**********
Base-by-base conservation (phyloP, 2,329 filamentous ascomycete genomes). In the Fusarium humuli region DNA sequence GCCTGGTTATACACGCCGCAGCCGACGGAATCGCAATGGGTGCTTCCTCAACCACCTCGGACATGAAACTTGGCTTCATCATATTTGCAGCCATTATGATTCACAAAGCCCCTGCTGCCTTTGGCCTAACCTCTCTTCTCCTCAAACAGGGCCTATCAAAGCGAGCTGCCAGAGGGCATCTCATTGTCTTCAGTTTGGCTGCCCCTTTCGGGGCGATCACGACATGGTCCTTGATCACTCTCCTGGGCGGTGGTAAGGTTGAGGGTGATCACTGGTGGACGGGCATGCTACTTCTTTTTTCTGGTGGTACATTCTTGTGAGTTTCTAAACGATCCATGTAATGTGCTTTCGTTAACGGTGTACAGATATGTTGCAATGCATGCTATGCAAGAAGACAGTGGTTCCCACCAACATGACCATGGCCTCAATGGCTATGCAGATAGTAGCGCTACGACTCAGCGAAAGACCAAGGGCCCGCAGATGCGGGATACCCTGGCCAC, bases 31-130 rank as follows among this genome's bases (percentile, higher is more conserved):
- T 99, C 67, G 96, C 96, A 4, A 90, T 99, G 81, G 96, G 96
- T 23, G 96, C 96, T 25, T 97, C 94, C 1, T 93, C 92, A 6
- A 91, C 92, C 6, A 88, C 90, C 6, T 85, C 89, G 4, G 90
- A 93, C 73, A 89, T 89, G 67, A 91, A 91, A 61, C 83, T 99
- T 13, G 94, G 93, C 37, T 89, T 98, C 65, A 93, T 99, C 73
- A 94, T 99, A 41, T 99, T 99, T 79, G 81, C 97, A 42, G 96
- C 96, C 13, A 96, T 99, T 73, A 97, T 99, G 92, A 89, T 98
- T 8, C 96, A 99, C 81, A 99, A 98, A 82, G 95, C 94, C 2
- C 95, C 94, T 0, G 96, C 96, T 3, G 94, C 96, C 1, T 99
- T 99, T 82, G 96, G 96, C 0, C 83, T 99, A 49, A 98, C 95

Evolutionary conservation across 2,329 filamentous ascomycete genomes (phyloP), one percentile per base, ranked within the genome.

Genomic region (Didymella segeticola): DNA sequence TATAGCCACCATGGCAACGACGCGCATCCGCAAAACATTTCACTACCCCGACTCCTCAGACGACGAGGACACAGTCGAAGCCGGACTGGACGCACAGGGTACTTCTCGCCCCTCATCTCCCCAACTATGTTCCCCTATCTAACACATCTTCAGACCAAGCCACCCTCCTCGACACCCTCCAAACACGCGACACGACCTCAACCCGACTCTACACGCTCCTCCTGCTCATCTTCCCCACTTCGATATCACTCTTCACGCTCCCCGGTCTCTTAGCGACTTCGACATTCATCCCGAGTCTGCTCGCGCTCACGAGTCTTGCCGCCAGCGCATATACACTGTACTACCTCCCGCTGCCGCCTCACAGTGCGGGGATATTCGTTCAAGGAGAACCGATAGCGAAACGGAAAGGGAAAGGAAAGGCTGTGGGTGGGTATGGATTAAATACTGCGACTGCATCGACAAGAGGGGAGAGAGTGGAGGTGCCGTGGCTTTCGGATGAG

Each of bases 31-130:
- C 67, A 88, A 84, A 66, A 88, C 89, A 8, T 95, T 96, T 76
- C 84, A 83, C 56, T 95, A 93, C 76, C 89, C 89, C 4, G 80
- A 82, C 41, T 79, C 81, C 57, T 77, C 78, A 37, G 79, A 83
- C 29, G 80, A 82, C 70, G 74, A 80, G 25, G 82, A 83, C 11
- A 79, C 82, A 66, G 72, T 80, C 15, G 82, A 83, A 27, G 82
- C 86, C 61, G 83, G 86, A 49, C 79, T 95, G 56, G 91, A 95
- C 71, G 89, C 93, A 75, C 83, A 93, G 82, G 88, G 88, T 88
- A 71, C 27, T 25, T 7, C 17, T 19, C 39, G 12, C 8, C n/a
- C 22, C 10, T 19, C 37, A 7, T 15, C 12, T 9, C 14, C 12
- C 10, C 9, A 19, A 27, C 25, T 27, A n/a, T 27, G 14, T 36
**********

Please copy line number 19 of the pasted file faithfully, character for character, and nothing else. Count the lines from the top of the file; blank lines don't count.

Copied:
- A 79, C 82, A 66, G 72, T 80, C 15, G 82, A 83, A 27, G 82